Whatever may be said about the juristic personality of God as distinguished from an idol in Hindu Law, it may be stated that the same argument does not apply to the Mohammedan conception of God Almighty who is believed to be capable of holding property and no doubt has an individuality of His own and certainly exists. We are therefore, of opinion that wakfs are gifts to God Almighty and are permissible to be made under the Oudh Estates Act provided they do not contravene the provisions of Section 12 of the Act and provided further that they are in the form mentioned in Section 18, of the Act.
38. Section 12 prohibits a transfer of property to a person who is either not in existence at the time when the transfer takes effect, or is not In existence even at the death of a person who was in existence at that time. Waqf-alal-aulad is a transfer in which an interest in the usufruct of the property is created in favour of persons who were neither in existence at the time when the waqf commenced to operate or at the time of the death of persons who were in existence at that time.
It may be observed that the rule laid down in Section 12, Oudh Estates Act, is almost in the same terms as Section 14, Transfer of Property Act, To Section 14 of the Transfer of Property Act there is an exception which is contained in Section 18 of the Act which makes such transfers valid provided they are for religious or charitable purposes. In the Oudh Estates Act there is no provision corresponding to Section 18, Transfer of Property Act (the effect of Section 18, Oudh Estates Act will be considered hereafter).
39. It was argued that as even a waqf-alal-aulad, is a transfer to God Almighty and not to the beneficiaries, there is no creation of estates as contemplated by Section 12, and as such Section 12 does not prohibit the creation of a waqf-alal-aulad. This contention is not sound. Though the corpus of the waqf property is transferred to God Almighty, yet its usufruct is transferred to unborn descendants of the waqif generation after generation. The usufruct, therefore, is dealt with in such waqfs contrary to the provisions of Section 12.
Again it was urged that Section 12 contemplates the transfer of an estate and not of its usufruct. It was pointed out that Section 11 speaks of an estate and not of its usufruct, and therefore, Section 12, cannot apply to the transfer of an usufruct of the estate. The argument is fallacious. Section 11 clearly mentions not only the estate but also 'any right or interest therein'. Section 12 will, therefore, apply not only to the estates, but also to rights or interests in such estates. The transfer of the usufruct of an estate is a transfer of a right or an interest in such an estate. Indeed, an estate without its usufruct is an empty thing. The core of an estate is its usufruct.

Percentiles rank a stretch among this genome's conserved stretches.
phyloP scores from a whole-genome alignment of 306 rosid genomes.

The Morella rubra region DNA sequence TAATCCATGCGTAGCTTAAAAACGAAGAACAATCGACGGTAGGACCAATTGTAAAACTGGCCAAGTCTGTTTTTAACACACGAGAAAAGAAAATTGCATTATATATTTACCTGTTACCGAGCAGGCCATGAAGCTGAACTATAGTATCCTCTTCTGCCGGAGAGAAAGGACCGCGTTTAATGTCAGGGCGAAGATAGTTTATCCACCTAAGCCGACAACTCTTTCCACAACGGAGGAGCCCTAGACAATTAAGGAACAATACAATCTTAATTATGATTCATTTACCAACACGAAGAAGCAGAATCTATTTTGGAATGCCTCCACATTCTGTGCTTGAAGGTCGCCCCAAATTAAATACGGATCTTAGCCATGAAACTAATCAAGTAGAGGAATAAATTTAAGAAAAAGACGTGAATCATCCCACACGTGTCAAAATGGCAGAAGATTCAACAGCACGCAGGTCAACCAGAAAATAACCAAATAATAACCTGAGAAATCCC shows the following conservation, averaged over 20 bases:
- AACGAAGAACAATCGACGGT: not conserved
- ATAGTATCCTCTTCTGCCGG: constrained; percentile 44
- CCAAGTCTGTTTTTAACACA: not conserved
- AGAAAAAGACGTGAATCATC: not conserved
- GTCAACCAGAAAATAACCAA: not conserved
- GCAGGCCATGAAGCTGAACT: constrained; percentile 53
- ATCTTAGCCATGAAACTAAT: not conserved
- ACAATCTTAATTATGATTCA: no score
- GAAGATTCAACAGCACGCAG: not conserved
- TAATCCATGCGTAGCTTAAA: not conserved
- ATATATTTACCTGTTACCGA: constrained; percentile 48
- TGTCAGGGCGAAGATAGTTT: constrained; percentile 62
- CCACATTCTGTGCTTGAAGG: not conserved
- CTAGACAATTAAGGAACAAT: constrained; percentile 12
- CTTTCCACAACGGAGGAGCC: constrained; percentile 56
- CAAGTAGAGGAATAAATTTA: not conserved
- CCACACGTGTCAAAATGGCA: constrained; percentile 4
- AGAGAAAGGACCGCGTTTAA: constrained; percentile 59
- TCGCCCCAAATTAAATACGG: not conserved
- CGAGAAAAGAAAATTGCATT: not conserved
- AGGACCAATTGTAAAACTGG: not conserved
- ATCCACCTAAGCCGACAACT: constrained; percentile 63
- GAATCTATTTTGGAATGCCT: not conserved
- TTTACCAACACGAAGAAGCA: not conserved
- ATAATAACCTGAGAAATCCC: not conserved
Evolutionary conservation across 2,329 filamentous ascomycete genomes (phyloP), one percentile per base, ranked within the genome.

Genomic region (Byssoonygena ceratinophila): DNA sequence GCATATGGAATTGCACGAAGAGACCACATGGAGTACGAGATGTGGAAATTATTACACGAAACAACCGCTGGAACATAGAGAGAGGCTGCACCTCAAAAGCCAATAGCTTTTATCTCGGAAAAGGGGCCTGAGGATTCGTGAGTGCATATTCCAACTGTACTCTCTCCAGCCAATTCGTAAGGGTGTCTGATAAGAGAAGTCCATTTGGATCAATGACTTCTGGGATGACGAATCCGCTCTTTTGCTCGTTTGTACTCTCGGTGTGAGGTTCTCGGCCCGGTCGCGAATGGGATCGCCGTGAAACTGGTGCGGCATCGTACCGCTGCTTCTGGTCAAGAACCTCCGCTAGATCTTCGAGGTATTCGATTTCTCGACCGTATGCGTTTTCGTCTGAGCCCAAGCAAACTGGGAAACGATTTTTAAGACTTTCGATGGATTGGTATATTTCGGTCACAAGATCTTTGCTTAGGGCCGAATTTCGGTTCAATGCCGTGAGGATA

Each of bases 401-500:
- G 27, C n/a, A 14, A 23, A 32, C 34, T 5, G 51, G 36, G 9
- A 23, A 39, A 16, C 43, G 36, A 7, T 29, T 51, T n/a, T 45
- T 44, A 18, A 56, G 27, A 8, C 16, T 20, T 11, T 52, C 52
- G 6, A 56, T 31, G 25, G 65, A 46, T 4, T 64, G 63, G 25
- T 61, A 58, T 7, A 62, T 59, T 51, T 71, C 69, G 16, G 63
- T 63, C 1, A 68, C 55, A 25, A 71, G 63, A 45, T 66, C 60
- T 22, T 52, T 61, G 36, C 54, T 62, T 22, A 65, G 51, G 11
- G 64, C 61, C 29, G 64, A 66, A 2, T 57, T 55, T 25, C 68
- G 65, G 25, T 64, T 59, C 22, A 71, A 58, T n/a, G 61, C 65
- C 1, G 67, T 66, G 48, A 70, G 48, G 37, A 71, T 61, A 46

40. The next point to be considered is whether Section 18 of the Act empowers a taluqdar to make a waqf-alal-aulad in violation of the provisions of Section 12. Section 18 enacts that the giving of property by a taluqdar to religious or charitable purposes must be by means of an instrument of gift. The significance of this requirement can be understood only when we bear in mind the various modes in which such transactions can be made under the ordinary law. The alienation of property for religious and charitable purposes may be made in three different ways, namely, by means of (1) an act of dedication, (2) an instrument of gift, or (3) an instrument of trust.
41. A dedication of property for religious or charitable' purposes is a divesting of ownership of property and vesting it in the public at large, This can be done under Hindu Law by an unequivocal act of declaration specifying (a) the property in respect of which the endowment is created, (b) the object or purpose of dedication and (c) renunciation by the founder of all beneficial interests in the property. No writing is necessary for the purpose, Gangi Reddi v. Tammi Reddi , nor is it necessary that there should be any person to whom the possession of the property dedicated is to be handed over. The founder or his heir becomes in law the manager of the endowment. (Mukerji' Law of Religious and Charitable Endowments, P. 103).
The giving of property for the above purposes may next take the form of a gift by the donor to a donee and there must be some person to accept the gift on behalf of the donee.